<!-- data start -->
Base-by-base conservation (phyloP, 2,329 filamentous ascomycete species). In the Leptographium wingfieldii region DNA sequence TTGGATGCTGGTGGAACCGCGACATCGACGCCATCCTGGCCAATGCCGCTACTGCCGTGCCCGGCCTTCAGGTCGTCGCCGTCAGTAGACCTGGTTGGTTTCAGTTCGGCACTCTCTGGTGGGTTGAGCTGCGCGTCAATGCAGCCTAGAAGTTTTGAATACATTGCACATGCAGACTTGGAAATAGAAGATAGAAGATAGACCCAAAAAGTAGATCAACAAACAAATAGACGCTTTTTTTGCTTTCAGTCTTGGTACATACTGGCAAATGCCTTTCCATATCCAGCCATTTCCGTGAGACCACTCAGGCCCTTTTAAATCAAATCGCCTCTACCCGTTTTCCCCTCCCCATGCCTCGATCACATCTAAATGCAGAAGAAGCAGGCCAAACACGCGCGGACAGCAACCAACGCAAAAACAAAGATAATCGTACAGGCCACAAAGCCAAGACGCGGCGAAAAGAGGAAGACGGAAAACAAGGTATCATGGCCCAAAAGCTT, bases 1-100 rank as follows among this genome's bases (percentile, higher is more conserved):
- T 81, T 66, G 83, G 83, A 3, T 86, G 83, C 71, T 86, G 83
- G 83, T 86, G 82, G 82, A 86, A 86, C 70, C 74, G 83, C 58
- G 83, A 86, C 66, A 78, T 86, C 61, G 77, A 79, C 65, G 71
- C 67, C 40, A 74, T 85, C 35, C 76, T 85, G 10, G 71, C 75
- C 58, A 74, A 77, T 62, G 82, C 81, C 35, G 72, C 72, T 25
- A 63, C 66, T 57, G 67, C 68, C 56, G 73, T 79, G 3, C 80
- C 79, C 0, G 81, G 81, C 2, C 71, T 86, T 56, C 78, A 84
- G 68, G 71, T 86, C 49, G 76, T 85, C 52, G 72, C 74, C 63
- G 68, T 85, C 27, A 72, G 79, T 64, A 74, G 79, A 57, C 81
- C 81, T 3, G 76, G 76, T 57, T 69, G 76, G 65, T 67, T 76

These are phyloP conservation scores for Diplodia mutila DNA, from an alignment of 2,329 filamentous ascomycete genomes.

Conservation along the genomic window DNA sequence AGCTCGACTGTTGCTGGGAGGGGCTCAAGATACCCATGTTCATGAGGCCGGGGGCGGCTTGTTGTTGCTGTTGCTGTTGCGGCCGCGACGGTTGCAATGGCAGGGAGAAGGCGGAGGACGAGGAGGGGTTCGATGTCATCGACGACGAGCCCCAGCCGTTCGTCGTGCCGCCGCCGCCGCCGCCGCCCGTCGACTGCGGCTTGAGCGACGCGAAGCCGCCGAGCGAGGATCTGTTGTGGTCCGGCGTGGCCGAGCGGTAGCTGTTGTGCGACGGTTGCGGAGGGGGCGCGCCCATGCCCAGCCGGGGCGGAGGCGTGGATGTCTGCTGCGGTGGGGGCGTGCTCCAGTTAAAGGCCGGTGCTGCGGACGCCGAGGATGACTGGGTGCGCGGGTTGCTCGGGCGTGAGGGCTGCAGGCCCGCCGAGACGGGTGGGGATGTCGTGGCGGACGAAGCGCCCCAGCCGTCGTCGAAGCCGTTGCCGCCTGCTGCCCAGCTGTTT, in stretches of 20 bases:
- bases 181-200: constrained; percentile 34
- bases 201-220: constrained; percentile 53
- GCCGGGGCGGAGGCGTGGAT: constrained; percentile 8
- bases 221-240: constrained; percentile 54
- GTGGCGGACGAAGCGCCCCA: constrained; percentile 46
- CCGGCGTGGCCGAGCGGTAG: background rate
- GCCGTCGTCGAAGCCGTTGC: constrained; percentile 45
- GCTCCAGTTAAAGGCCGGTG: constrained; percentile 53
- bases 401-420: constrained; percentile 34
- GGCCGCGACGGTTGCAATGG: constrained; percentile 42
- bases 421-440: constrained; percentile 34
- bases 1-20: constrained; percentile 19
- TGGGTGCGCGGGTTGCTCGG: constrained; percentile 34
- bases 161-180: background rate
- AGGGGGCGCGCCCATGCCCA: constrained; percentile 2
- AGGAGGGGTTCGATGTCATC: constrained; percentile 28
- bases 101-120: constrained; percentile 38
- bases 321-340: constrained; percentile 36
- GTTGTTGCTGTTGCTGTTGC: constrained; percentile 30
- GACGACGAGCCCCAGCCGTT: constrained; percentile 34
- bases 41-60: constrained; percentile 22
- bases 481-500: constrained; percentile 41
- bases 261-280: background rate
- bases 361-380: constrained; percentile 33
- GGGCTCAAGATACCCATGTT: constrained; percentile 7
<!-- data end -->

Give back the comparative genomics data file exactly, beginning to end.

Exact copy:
Base-by-base conservation (phyloP, 2,329 filamentous ascomycete species). In the Leptographium wingfieldii region DNA sequence TTGGATGCTGGTGGAACCGCGACATCGACGCCATCCTGGCCAATGCCGCTACTGCCGTGCCCGGCCTTCAGGTCGTCGCCGTCAGTAGACCTGGTTGGTTTCAGTTCGGCACTCTCTGGTGGGTTGAGCTGCGCGTCAATGCAGCCTAGAAGTTTTGAATACATTGCACATGCAGACTTGGAAATAGAAGATAGAAGATAGACCCAAAAAGTAGATCAACAAACAAATAGACGCTTTTTTTGCTTTCAGTCTTGGTACATACTGGCAAATGCCTTTCCATATCCAGCCATTTCCGTGAGACCACTCAGGCCCTTTTAAATCAAATCGCCTCTACCCGTTTTCCCCTCCCCATGCCTCGATCACATCTAAATGCAGAAGAAGCAGGCCAAACACGCGCGGACAGCAACCAACGCAAAAACAAAGATAATCGTACAGGCCACAAAGCCAAGACGCGGCGAAAAGAGGAAGACGGAAAACAAGGTATCATGGCCCAAAAGCTT, bases 1-100 rank as follows among this genome's bases (percentile, higher is more conserved):
- T 81, T 66, G 83, G 83, A 3, T 86, G 83, C 71, T 86, G 83
- G 83, T 86, G 82, G 82, A 86, A 86, C 70, C 74, G 83, C 58
- G 83, A 86, C 66, A 78, T 86, C 61, G 77, A 79, C 65, G 71
- C 67, C 40, A 74, T 85, C 35, C 76, T 85, G 10, G 71, C 75
- C 58, A 74, A 77, T 62, G 82, C 81, C 35, G 72, C 72, T 25
- A 63, C 66, T 57, G 67, C 68, C 56, G 73, T 79, G 3, C 80
- C 79, C 0, G 81, G 81, C 2, C 71, T 86, T 56, C 78, A 84
- G 68, G 71, T 86, C 49, G 76, T 85, C 52, G 72, C 74, C 63
- G 68, T 85, C 27, A 72, G 79, T 64, A 74, G 79, A 57, C 81
- C 81, T 3, G 76, G 76, T 57, T 69, G 76, G 65, T 67, T 76

These are phyloP conservation scores for Diplodia mutila DNA, from an alignment of 2,329 filamentous ascomycete genomes.

Conservation along the genomic window DNA sequence AGCTCGACTGTTGCTGGGAGGGGCTCAAGATACCCATGTTCATGAGGCCGGGGGCGGCTTGTTGTTGCTGTTGCTGTTGCGGCCGCGACGGTTGCAATGGCAGGGAGAAGGCGGAGGACGAGGAGGGGTTCGATGTCATCGACGACGAGCCCCAGCCGTTCGTCGTGCCGCCGCCGCCGCCGCCGCCCGTCGACTGCGGCTTGAGCGACGCGAAGCCGCCGAGCGAGGATCTGTTGTGGTCCGGCGTGGCCGAGCGGTAGCTGTTGTGCGACGGTTGCGGAGGGGGCGCGCCCATGCCCAGCCGGGGCGGAGGCGTGGATGTCTGCTGCGGTGGGGGCGTGCTCCAGTTAAAGGCCGGTGCTGCGGACGCCGAGGATGACTGGGTGCGCGGGTTGCTCGGGCGTGAGGGCTGCAGGCCCGCCGAGACGGGTGGGGATGTCGTGGCGGACGAAGCGCCCCAGCCGTCGTCGAAGCCGTTGCCGCCTGCTGCCCAGCTGTTT, in stretches of 20 bases:
- bases 181-200: constrained; percentile 34
- bases 201-220: constrained; percentile 53
- GCCGGGGCGGAGGCGTGGAT: constrained; percentile 8
- bases 221-240: constrained; percentile 54
- GTGGCGGACGAAGCGCCCCA: constrained; percentile 46
- CCGGCGTGGCCGAGCGGTAG: background rate
- GCCGTCGTCGAAGCCGTTGC: constrained; percentile 45
- GCTCCAGTTAAAGGCCGGTG: constrained; percentile 53
- bases 401-420: constrained; percentile 34
- GGCCGCGACGGTTGCAATGG: constrained; percentile 42
- bases 421-440: constrained; percentile 34
- bases 1-20: constrained; percentile 19
- TGGGTGCGCGGGTTGCTCGG: constrained; percentile 34
- bases 161-180: background rate
- AGGGGGCGCGCCCATGCCCA: constrained; percentile 2
- AGGAGGGGTTCGATGTCATC: constrained; percentile 28
- bases 101-120: constrained; percentile 38
- bases 321-340: constrained; percentile 36
- GTTGTTGCTGTTGCTGTTGC: constrained; percentile 30
- GACGACGAGCCCCAGCCGTT: constrained; percentile 34
- bases 41-60: constrained; percentile 22
- bases 481-500: constrained; percentile 41
- bases 261-280: background rate
- bases 361-380: constrained; percentile 33
- GGGCTCAAGATACCCATGTT: constrained; percentile 7